“A developed country is defined as one with a per capita income of more than $12,000 dollars (around Rs 8.6 lakh). If we grow at a 9% annual rate, it will take us 22 years to reach that level “Every year,” said the former central banker.
It took the entire world a long time to realise that increasing GNP is not the same as developing. GNP per capita is, at best, a very narrow measure of a country’s output and well-being. There can be no improvement in the country’s economic well-being if the GNP per capita is growing at 6% but inflation is at 7%.
Differentiating real nominal growth is where the problem lies. If the majority of growth dividends go to a small group at the top, development for the bottom half of the population may be a long way off. In the 2019 Budget session, the Finance Minister stated incorrectly that India’s economy was already $2.7 trillion and that it would try to reach $5 trillion by 2024-25. The real GDP was close to $2 trillion at the time, and as a result of the pandemic, it has shrunk even more.
In essence, everyone agrees that development encompasses more than economic growth. Output levels can be raised in a relatively simple manner by increasing resource mobilisation and increasing productivity. While it is a necessary condition for development, it is insufficient without a reduction in inequality, improved employment, and a significant reduction in poverty. Even if growth doubles, it will be foolish to call it development if the core issues remain unaddressed and unresolved.
If employment, equality, and real income for the bottom 40% of the population do not improve or actually decline, growth will have disastrous consequences. For equity and inclusion, at least the following elements must be present: distribution and access to food, shelter, health, and protection; more jobs; better education; and economic and social options.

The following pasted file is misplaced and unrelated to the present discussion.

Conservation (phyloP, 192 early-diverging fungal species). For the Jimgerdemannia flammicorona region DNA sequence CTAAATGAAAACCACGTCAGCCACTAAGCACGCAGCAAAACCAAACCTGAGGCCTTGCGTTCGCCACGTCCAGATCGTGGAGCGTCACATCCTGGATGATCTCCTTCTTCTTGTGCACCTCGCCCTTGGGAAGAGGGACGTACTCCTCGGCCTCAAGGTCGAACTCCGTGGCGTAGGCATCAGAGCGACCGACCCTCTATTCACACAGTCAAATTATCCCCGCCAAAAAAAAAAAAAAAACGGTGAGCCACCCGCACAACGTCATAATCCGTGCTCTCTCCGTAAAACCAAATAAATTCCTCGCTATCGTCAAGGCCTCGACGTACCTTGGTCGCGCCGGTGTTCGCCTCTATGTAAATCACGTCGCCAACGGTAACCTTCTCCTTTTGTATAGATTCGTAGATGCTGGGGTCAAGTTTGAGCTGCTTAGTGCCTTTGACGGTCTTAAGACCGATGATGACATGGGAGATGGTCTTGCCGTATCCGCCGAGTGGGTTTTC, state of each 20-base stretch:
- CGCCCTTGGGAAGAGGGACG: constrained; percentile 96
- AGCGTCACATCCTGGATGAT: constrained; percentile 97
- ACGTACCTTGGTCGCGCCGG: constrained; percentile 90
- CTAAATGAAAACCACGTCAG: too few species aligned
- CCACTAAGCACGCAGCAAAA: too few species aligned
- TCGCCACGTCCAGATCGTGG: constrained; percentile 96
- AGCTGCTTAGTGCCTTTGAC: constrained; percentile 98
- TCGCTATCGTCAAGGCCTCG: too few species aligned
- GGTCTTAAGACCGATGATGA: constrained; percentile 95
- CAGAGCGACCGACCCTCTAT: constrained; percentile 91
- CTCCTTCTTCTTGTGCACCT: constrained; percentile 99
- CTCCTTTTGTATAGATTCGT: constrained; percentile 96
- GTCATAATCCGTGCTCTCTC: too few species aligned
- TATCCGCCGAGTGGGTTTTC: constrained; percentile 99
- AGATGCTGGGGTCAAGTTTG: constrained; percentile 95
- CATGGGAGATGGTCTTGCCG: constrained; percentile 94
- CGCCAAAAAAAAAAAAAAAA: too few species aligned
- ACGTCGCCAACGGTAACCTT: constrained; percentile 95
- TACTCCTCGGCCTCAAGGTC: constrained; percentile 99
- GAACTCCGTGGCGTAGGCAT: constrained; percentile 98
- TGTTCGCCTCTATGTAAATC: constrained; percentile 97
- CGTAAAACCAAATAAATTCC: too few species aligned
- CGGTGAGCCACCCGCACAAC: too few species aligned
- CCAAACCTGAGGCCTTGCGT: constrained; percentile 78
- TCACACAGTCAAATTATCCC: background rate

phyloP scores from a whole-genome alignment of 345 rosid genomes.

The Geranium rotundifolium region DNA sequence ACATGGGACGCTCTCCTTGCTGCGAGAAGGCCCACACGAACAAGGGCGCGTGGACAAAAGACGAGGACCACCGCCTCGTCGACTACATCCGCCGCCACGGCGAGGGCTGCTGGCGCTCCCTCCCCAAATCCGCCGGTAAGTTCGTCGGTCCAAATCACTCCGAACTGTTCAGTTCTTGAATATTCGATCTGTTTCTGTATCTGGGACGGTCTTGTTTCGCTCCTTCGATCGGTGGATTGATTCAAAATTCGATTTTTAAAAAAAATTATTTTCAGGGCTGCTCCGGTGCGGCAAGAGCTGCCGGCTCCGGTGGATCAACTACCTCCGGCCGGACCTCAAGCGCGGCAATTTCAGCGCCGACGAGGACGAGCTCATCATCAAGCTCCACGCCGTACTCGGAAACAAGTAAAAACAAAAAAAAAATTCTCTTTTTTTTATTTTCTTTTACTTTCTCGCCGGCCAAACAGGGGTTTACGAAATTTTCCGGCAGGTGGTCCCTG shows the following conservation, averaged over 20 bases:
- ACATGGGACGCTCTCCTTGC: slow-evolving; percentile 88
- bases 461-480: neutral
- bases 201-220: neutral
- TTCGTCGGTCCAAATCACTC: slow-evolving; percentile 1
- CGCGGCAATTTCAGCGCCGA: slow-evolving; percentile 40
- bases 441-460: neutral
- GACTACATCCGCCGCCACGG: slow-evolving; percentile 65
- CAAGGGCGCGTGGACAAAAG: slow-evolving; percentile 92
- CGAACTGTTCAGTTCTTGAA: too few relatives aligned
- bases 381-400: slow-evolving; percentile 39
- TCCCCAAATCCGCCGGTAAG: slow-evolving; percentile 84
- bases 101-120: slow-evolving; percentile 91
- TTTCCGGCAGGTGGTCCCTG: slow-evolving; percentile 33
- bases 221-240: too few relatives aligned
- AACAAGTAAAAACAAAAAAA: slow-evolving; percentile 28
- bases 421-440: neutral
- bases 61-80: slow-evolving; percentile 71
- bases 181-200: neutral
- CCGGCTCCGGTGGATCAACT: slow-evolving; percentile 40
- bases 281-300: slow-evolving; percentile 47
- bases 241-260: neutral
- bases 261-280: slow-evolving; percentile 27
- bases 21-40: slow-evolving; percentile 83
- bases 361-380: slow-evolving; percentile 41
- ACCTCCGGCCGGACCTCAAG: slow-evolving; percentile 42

With a post-pandemic real GDP of less than $2 trillion, achieving an aspirational goal of $5 trillion in a limited timeframe appears challenging. Even if we return to the pre-pandemic path by 2025, we may still be able to meet this goal by 2035. The fact that the destination is no longer visible is irrelevant. What matters is what it means for people’s overall quality of life.
The type of growth, according to economist Jagdish Bhagwati, is more important than the amount of growth. The impact of growth dividends on the population will be determined by whether they go to a small number of people or are distributed more widely, whether they create jobs and basic quality of life for the majority or are spent on what the wealthy want.
What is the current state of affairs for India? Our healthcare system is in disarray, and our educational system is struggling to escape the quagmire. India is ranked 102nd on the global hunger index, 102nd on the human development index, 4th from the bottom on the world happiness index, 141st on the gender equality index, and 142nd on the poverty index, and it is falling behind on every index that measures human life. Will the projected growth help the majority of the population improve their quality of life?
If the GNP per capita rises by $2,000, the GDP could rise to $5 trillion. But it matters how and to whom this $2,000 per capita is spent. If it primarily benefits the eight lakh dollar millionaires and 5,000 ultra-wealthy billionaires, it will have little impact on the bottom half of the population’s quality of life. Until now, wealth and income distribution has been so skewed that the top 10% of the population owns 75% of the wealth, and only nine billionaires own more than the bottom 50% of the population combined. The wealth of the top 1% of the population accounts for 45% of the country’s total.
Without counter-strategies, spurring just growth will mean a painful and inevitable realisation for us, similar to what many countries experienced in the 1970s and 1980s. With a $5 trillion economy, India’s per capita GNP will remain around $3,000, implying that the country will remain a lower-middle-income country with severe inequality and distress.
Governments frequently convince themselves that if the wealth pie grows, they will be able to redistribute the wealth. They frequently fail to redistribute wealth because they are aligned with powerful interests that are difficult to confront. Even here, as India’s tax-to-GDP ratio repeatedly demonstrates, tax marksmanship can be significantly off. Their ability to take on vanity projects, on the other hand, increases and leaders strut around on the world stage without much core strength.
Rather than trying to do distribution (if they do it at all), or waiting for trickle-down (which has mostly proven to be a myth), governments should strategize growth and development in a way that meets all three essential development objectives. In this perplexing world, a word like ‘vikas,’ a loose Hindi translation of ‘development,’ has come to mean more flyovers and expressways, some freebies, vanity projects, and more contractor-driven projects. It would be a pity to be enslaved by such stale concepts.